Up close and personal with Synchiropus occidentalis

By on Jan 25, 2013

To be perfectly honest, our first look at the West Australia Dragonet appeared to show a species which bears a lot of similarities to the common green target mandarin. The Dragonet from West Australia is sometimes classified as the unique species Synchiropus occidentalis, sometimes it is considered a subspecies Synchiropus picturatus occidentalis. Whatever it is, after studying this crop of new pictures of freshly collected specimens there’s no doubt that this fish is distinct. 

Basically the West Australia Dragonet has the same body shape and a similar patterning as its closely related cousin the psychedelic mandarin. You may recall that many years ago there was a steady stream of ‘green’ target mandarins which actually had a much more pink base body coloration and these sometimes fetched a premium since they were ‘Pink Target Mandarins’.

Synchiropus occidentalis displays this same basal pink to orange coloration, except stronger and other features differ as well. The large target patterns on the ‘Occidental Dragonet’ are a little big more irregular than its Indo-Pacific counterpart, with the line work turning to squiggles and spots. Lots of little blue spots adorn the body of the West Australia dragonet, inside the targets and even more so in the fins and the face.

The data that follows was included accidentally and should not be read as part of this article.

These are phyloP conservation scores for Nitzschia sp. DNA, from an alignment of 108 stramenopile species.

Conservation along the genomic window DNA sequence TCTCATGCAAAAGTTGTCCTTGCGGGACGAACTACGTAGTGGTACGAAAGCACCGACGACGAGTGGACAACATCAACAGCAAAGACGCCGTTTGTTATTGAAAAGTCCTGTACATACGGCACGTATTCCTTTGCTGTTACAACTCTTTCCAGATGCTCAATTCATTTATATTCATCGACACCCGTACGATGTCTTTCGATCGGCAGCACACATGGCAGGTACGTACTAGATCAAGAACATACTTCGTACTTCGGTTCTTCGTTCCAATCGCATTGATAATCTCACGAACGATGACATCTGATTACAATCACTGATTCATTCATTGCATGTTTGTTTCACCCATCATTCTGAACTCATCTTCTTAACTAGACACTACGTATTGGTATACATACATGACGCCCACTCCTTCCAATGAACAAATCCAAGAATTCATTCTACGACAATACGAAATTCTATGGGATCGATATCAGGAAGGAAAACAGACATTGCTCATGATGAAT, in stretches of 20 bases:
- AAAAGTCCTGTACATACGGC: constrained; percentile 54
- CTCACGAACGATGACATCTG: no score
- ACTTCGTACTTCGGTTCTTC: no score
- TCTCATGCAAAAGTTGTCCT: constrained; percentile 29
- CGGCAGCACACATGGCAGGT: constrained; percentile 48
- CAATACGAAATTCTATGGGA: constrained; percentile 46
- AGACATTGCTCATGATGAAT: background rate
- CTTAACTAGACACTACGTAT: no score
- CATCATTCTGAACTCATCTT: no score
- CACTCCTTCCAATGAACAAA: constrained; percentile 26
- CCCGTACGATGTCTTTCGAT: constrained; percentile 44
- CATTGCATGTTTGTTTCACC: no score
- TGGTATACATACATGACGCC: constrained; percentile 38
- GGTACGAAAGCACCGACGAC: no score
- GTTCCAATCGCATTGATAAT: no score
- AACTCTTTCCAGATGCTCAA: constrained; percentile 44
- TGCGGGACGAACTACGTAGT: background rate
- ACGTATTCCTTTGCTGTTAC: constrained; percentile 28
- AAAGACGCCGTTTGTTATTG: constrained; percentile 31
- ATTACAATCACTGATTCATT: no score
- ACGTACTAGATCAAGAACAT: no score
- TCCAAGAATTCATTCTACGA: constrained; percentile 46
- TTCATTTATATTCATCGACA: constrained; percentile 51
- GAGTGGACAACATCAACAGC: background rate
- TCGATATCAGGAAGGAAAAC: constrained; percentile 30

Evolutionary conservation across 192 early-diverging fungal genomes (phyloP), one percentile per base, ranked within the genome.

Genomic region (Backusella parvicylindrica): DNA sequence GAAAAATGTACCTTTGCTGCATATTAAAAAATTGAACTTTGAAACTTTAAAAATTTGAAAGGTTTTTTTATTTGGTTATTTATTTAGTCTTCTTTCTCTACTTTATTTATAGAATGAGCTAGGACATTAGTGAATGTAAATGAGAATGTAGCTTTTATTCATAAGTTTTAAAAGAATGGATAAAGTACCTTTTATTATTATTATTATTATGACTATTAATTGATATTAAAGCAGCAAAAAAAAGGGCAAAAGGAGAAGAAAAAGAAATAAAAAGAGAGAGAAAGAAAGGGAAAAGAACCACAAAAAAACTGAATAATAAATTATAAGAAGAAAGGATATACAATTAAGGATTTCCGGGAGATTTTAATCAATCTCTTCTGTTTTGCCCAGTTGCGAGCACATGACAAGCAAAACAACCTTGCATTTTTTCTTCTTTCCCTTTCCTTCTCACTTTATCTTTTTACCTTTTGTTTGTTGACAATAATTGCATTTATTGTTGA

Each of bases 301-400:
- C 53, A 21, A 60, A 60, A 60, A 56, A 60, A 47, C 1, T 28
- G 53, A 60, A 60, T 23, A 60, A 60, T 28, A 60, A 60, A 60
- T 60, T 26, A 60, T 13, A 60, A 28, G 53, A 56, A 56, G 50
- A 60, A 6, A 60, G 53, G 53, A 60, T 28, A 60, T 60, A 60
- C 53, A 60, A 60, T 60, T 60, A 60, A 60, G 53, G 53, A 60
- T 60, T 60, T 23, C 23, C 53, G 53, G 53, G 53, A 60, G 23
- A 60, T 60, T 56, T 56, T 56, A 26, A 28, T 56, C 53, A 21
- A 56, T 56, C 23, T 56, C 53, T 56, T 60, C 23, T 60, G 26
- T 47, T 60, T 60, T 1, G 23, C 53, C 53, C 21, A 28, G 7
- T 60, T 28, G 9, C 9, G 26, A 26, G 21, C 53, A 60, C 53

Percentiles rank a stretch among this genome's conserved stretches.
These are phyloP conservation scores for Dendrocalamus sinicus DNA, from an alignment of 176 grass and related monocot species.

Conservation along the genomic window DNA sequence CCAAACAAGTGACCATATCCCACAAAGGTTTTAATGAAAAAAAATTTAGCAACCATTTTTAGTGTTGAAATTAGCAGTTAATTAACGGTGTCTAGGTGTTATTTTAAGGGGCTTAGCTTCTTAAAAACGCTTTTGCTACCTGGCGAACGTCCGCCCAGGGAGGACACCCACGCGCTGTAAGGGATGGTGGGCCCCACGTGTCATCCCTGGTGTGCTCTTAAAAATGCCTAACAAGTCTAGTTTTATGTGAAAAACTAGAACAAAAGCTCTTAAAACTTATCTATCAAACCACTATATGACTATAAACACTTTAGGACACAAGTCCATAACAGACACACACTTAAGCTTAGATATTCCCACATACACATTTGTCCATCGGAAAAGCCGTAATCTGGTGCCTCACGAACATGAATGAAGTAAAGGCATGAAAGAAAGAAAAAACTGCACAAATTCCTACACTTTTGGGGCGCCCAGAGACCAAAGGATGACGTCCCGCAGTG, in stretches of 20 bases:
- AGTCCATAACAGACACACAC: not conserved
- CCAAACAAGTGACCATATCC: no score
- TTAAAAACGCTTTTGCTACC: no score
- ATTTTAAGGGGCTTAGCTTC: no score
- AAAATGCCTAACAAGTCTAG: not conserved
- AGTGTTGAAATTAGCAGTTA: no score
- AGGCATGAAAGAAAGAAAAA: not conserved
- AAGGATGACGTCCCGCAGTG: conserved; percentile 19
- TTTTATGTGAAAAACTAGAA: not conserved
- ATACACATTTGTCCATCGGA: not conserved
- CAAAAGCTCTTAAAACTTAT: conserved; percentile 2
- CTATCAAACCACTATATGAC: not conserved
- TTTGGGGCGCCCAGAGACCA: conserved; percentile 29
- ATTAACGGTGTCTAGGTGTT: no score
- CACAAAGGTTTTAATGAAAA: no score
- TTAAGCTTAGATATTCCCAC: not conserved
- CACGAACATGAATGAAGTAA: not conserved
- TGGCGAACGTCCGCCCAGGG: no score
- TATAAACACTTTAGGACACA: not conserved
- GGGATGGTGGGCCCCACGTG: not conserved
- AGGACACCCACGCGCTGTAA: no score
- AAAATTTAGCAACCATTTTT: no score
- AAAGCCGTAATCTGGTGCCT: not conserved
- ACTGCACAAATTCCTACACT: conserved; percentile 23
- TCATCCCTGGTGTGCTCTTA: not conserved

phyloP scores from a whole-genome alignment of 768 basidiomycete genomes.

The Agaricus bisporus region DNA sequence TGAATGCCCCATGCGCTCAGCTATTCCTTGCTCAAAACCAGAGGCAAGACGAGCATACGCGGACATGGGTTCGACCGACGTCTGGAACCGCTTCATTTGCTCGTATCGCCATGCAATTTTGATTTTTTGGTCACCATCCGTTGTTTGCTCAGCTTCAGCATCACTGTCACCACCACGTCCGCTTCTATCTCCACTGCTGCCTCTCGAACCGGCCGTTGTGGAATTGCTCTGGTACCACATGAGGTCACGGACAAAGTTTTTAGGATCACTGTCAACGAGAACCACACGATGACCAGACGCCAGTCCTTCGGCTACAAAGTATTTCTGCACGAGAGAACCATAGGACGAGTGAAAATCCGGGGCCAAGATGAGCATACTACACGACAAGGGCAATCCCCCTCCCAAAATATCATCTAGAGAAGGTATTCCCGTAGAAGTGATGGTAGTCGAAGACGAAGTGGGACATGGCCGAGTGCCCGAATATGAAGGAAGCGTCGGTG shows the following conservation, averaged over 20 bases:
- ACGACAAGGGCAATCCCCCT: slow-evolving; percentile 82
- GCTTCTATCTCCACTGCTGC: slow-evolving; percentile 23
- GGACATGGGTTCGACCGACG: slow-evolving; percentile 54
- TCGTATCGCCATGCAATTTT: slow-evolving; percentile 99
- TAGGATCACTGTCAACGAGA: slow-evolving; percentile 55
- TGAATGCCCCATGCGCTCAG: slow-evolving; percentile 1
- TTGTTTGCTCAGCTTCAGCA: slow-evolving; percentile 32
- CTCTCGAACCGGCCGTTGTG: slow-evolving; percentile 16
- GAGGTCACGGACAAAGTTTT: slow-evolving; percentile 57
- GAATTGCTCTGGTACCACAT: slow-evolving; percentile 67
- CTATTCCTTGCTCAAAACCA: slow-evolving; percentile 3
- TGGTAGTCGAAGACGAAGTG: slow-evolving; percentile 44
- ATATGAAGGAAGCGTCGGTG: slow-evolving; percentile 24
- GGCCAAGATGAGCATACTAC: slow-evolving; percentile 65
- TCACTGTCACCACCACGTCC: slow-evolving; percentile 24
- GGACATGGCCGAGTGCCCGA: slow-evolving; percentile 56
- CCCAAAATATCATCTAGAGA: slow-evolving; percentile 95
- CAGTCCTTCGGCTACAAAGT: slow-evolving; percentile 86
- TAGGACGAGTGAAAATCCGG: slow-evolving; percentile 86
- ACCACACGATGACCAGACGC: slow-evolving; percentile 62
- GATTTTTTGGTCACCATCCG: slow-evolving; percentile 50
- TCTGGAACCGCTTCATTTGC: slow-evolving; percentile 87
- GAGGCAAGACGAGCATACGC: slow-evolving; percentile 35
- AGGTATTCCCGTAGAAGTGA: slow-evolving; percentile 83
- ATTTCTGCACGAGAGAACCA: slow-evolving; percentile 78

And Oh what a face this fish has! From where we are standing, S. occidentalis is defined by its gorgeous, gorgeous face which stands out from the pinkish orange body coloration with a more brilliant and vivid golden, burnt orange coloration. The brighter face color brilliantly contrasts with a few of the brightest blue streaks and spots of the entire fish.

Needless to say, we are quite smitten with this fish now that we’ve had a really good look at it from multiple angles. It goes without saying that we are crossing all of our fingers for West Australia Dragonets to make it to the U.S. and all around the world so that enough pairs can make it into the hands of experienced breeders.

A huge thanks goes out to Vebas Aquarium who spent no little amount of effort creating the most stunning catalog of Synchiropus occidentalis images ever seen. The reefing world collectively owes photographer Patrick Reed a nice cold beer since we now have even more reason to lust after this exquisite, exotic reef fish species.

Posted in Marquee-lite, Reef News |
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